Patrice Bergeron's midseason vacation, a break he would have preferred never to be an option, is over. The Bruins' 22-year-old center is back in Boston after a one-week stay in Aruba, and according to his agent, Bergeron is expected to make another attempt soon at a very light exercise regimen to find out - perhaps once and for all - whether there is a chance he can return to action this season.
"He is doing well. I talked to him [yesterday]," said Bergeron's agent, Kent Hughes. "He had a relaxing trip. I can't speak for the Bruins, but my sense of this is that they wanted him to go away, relax, just get his mind off of things."
In fact, said Hughes, a discussion with the neurosurgeon in charge of Bergeron's care played a part in the Bruins' suggestion that the talented forward take a break in the sun. Bergeron was not keen on leaving, said Hughes, because he's a hockey player, and hockey players prefer frozen water to sandy beaches. But the doctor's suggestion was that it might serve Bergeron well to unplug from the anxiety that is often part of trying to recover from a serious injury.
"He had to be told, 'Look, you're not going there to enjoy yourself - this is something that is supposed to be therapeutic,' " said Hughes. " 'And, hey, if you're going to get away for that purpose, it might as well be blue ocean water, I guess, right?' "
The Bruins returned home after last night's game in Montreal and play again tomorrow night vs. the Islanders at the Garden. Hughes said he expected Bergeron to meet soon with the club's medical and training staff in hopes of determining whether he should attempt to resume the light workouts he started last month.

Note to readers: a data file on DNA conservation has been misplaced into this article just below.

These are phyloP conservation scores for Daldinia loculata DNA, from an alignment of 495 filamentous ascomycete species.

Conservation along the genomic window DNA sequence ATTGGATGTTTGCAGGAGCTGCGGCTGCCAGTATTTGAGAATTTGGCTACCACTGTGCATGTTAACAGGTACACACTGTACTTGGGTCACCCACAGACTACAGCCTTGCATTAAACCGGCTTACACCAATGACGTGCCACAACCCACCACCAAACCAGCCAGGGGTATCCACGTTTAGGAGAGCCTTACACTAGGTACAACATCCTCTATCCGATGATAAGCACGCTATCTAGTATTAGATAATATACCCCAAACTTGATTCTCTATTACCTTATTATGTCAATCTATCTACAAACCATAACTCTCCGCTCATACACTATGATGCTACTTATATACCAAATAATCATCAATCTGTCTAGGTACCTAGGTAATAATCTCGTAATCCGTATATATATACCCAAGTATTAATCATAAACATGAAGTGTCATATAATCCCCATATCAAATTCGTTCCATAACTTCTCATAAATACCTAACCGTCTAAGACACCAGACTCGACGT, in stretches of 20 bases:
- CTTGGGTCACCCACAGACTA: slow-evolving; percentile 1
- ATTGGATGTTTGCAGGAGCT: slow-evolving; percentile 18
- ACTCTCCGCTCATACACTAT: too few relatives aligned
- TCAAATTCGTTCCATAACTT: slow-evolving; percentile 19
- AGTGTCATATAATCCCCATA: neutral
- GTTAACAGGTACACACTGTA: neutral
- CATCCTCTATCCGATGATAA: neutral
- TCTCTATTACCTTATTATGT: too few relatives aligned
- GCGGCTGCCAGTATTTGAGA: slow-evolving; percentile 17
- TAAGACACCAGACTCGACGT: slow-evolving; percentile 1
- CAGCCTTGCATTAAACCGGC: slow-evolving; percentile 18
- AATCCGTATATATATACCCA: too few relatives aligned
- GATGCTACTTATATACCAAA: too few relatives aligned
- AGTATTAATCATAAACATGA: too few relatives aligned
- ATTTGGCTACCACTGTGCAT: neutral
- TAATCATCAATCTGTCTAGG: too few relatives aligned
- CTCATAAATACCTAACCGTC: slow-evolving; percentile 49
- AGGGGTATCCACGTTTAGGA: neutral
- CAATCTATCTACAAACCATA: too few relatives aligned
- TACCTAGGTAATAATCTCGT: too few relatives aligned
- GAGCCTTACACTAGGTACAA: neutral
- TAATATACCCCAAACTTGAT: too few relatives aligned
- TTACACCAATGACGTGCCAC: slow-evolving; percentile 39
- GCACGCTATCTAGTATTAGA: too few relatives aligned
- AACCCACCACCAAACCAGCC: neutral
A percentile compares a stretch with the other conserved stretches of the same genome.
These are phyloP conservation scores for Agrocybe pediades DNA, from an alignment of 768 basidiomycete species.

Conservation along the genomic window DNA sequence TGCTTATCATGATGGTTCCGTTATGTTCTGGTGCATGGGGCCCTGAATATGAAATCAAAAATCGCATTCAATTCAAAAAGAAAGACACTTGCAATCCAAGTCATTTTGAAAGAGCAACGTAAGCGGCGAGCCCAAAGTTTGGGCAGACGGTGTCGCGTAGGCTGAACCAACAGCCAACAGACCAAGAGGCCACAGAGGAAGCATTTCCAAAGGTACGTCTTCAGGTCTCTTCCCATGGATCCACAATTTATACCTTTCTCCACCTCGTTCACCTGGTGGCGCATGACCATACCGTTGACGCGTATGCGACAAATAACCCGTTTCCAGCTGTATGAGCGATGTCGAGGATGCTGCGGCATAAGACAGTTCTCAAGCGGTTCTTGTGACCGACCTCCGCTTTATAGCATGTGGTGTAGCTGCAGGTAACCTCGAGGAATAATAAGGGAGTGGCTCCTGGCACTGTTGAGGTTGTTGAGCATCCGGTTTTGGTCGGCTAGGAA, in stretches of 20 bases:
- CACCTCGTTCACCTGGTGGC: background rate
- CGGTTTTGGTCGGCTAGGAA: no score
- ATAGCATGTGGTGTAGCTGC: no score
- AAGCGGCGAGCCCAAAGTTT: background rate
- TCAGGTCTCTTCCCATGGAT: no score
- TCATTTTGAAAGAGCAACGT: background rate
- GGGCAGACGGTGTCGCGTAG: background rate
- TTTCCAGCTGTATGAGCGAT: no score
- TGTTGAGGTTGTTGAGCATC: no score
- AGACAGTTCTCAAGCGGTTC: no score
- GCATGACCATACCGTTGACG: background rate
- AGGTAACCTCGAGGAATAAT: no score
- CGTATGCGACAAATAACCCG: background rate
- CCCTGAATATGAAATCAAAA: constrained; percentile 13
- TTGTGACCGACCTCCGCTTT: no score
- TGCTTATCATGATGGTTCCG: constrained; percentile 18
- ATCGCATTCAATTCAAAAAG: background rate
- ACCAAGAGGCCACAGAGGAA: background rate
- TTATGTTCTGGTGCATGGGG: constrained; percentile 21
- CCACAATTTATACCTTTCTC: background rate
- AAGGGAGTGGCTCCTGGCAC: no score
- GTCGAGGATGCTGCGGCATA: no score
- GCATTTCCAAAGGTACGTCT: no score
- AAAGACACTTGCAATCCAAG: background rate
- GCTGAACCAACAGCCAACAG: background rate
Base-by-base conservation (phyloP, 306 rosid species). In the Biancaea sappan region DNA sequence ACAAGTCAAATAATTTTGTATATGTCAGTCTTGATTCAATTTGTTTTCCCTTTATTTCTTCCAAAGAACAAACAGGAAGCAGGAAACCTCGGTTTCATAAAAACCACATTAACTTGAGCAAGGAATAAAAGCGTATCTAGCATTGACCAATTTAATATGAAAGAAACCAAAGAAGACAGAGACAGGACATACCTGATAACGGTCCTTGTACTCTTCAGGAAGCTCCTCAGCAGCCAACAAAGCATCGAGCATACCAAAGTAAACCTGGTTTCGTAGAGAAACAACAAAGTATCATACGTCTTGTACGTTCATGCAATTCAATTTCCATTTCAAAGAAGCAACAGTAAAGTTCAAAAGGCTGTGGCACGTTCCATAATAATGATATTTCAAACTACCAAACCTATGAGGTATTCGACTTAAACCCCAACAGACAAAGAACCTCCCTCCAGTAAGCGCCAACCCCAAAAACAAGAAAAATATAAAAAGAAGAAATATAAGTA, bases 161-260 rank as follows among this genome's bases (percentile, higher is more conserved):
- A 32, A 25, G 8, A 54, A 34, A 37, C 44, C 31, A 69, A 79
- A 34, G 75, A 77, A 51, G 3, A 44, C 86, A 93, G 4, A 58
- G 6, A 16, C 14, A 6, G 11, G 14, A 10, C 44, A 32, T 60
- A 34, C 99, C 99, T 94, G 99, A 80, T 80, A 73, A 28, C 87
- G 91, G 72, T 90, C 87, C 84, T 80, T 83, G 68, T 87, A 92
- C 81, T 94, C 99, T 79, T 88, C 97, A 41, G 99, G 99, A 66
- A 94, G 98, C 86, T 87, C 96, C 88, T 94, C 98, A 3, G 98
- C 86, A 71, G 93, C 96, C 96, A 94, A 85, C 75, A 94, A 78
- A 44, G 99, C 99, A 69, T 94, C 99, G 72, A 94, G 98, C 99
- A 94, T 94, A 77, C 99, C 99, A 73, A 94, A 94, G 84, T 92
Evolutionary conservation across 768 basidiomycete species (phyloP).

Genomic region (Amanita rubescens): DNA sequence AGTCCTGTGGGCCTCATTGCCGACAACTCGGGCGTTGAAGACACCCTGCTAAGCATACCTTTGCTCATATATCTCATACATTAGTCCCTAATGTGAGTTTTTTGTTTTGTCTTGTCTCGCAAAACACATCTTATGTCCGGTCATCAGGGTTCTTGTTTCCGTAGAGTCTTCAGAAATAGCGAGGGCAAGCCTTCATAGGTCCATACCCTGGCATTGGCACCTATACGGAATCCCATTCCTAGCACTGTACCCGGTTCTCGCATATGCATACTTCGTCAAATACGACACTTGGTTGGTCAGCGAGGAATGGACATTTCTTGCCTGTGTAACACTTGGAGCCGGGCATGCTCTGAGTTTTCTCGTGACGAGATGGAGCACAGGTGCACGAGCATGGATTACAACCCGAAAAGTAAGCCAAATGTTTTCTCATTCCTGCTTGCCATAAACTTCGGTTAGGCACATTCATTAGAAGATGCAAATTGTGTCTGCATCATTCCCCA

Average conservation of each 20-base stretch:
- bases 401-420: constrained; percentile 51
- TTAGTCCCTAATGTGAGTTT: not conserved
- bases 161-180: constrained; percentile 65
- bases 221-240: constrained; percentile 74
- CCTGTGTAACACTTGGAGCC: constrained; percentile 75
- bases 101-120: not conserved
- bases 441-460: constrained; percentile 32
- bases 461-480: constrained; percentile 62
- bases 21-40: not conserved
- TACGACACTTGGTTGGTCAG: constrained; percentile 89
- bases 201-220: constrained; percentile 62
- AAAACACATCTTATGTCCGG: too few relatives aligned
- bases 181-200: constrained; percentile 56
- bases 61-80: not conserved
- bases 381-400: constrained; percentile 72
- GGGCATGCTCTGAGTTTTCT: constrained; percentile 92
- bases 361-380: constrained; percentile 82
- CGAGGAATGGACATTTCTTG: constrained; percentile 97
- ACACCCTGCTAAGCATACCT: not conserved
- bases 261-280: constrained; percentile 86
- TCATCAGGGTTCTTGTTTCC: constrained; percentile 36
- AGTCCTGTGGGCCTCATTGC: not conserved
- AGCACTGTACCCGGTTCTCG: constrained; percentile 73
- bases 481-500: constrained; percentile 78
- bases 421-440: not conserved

Bergeron sustained a Grade 3 concussion Oct. 27 when drilled headlong into the boards by Flyers defenseman Randy Jones. He began his light workouts less than eight weeks later but was forced to abandon them when bothersome headaches returned - often the case for post-concussion patients.
Bruins general manager Peter Chiarelli said late last week he didn't expect Bergeron to play again this season. With the Feb. 26 trade deadline fast approaching, Chiarelli has yet to decide whether to consider the center finished for 2007-08, and perhaps use his salary cap figure ($4.75 million) to try to make a deal, or leave open the chance that one of the club's most valuable playing assets will be able to suit up again.
"Again, I can't speak for the Boston Bruins, but I don't think they are quite there yet," said Hughes. "Maybe they see about getting him back on a light program, and find out if the rest served him well.
"Then there are other considerations, too: Do you want to rush him back if he's lost 10-15 pounds, if his conditioning isn't ready? I really get the impression, though, that the Bruins organization will do what's best for Patrice long-term, and they're not just looking at the here and now, or only the immediate future."